When it comes to analyzing long-term contracts, it’s important to distinguish payments guaranteed for injury only from payments guaranteed fully and completely, for injury, skill, and salary cap.
When it comes to fully-guaranteed payments beyond the current year, the requirement that the guaranteed payments be fully funded becomes an issue for teams. For players, the concern becomes the possibility that the player will do something to trigger a voiding of the future guarantees.
When it comes to the negotiations between the Cowboys and receiver Dez Bryant, it’s currently expected that the language regarding the voiding of future guarantees will become a significant factor, if the two sides ever begin to approach a total dollar value that player and team find acceptable.
The Cowboys, concerned about the possibility of off-field issues (even though Bryant has had none for several years), are expected to push for strong terms, allowing the guarantees to be voided not just if he’s suspended for as little as one game but if he misses a practice, a meeting, or a rehab session while injured. Bryant’s goal will be to restrict the language or, alternatively, to maximize the only truly guaranteed payment in any contract — the signing bonus.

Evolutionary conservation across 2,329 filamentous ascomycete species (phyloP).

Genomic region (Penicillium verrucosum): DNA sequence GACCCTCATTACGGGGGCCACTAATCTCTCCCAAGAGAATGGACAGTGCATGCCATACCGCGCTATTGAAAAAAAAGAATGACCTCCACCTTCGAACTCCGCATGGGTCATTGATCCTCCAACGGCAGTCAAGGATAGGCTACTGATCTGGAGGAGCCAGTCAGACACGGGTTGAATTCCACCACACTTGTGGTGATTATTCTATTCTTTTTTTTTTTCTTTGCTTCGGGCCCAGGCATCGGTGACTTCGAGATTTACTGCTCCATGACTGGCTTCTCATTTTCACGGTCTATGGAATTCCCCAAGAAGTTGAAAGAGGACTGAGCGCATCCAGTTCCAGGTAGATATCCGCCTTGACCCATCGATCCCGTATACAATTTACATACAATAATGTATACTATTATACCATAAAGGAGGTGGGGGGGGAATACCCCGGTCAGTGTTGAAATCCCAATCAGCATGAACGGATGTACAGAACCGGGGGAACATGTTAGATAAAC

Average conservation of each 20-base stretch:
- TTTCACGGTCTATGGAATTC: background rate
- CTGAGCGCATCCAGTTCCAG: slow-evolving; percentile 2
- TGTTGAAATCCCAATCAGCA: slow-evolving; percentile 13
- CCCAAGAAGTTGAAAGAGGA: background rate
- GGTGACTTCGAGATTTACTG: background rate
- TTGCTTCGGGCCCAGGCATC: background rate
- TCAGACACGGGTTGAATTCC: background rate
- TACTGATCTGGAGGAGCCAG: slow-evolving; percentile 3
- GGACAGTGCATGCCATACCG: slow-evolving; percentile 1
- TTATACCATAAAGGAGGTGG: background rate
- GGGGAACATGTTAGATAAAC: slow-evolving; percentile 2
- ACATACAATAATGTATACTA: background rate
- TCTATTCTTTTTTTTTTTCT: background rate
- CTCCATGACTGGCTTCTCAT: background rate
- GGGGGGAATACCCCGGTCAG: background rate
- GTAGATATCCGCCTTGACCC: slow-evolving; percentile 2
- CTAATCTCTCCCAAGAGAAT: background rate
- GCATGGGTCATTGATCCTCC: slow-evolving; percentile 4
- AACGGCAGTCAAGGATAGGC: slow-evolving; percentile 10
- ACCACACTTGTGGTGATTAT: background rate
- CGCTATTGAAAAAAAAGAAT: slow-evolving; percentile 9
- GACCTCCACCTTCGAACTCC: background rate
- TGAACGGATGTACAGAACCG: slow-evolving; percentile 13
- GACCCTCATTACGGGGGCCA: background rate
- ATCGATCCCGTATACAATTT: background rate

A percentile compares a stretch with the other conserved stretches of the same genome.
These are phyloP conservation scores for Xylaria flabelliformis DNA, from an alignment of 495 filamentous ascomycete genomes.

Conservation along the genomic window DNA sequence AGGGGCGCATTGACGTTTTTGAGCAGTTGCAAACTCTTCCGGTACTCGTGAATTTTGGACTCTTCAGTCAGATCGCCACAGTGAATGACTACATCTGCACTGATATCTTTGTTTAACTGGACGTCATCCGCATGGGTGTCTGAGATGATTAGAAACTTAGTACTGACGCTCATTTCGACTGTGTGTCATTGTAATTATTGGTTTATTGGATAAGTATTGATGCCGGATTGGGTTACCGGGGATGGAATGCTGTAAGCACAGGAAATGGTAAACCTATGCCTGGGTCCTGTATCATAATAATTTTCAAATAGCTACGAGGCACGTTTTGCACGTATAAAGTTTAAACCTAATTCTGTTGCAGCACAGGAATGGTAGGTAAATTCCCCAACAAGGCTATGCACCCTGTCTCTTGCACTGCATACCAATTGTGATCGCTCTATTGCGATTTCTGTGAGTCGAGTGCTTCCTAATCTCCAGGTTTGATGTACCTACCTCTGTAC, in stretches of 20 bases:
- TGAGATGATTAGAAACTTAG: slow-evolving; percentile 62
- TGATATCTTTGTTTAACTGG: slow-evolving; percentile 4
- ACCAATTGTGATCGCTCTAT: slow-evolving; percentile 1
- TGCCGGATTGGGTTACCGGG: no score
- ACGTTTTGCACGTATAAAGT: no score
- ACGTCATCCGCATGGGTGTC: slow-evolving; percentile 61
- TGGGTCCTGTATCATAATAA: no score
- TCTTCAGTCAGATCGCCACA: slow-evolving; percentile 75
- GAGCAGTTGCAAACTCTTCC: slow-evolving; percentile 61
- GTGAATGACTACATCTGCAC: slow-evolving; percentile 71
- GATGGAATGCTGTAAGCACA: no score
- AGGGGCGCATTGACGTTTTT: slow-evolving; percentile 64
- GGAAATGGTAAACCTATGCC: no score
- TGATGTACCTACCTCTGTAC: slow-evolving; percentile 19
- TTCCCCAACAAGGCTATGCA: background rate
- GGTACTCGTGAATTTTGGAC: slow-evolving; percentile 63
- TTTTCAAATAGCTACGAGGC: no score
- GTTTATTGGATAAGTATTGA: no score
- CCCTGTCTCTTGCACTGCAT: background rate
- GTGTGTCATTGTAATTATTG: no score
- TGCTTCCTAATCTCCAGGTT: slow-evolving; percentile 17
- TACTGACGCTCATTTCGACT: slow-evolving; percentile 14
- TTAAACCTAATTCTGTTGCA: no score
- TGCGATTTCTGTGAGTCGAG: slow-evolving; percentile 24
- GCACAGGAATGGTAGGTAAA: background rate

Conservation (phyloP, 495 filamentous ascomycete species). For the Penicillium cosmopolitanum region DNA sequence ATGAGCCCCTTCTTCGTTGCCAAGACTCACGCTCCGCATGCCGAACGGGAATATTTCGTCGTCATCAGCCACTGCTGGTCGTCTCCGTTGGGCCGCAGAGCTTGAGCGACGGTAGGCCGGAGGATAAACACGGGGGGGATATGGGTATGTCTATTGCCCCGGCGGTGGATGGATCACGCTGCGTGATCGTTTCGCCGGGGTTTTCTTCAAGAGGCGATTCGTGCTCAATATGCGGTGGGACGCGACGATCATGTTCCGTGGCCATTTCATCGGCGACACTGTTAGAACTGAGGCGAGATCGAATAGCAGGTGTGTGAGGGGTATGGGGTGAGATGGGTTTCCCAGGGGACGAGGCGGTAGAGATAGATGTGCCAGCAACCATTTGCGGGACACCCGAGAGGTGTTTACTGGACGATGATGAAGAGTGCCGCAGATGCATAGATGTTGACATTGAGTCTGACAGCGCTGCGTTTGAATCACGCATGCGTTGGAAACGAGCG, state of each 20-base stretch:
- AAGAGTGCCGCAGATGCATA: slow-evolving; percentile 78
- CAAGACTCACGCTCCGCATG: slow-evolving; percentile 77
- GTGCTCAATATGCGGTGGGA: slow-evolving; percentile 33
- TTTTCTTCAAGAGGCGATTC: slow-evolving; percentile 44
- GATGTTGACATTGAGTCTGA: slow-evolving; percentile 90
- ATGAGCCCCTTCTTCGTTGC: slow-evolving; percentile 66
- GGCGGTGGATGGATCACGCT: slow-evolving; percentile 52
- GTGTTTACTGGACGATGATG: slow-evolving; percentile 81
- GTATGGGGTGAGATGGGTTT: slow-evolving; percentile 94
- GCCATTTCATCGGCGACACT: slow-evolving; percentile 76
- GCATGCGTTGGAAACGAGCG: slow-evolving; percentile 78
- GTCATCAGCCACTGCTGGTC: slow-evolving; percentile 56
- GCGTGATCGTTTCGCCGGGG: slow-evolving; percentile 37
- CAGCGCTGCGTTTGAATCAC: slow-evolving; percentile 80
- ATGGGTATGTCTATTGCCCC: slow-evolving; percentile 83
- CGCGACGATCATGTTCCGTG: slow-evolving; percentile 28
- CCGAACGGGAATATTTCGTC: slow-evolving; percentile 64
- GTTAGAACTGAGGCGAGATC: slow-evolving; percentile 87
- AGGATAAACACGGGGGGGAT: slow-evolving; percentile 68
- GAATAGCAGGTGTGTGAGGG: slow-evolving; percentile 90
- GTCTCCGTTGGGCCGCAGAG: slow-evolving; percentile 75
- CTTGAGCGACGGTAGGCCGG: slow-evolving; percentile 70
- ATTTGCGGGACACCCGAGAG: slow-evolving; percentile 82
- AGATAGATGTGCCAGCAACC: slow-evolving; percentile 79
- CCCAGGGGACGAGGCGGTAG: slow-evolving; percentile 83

It won’t become relevant unless the two sides get in the same ballpark regarding dollars. But the language regarding the voiding of guarantees could become a major impediment if/when the Cowboys sweeten their current commitment, along with a condition that the commitment will get a lot worse if/when the guarantees go away.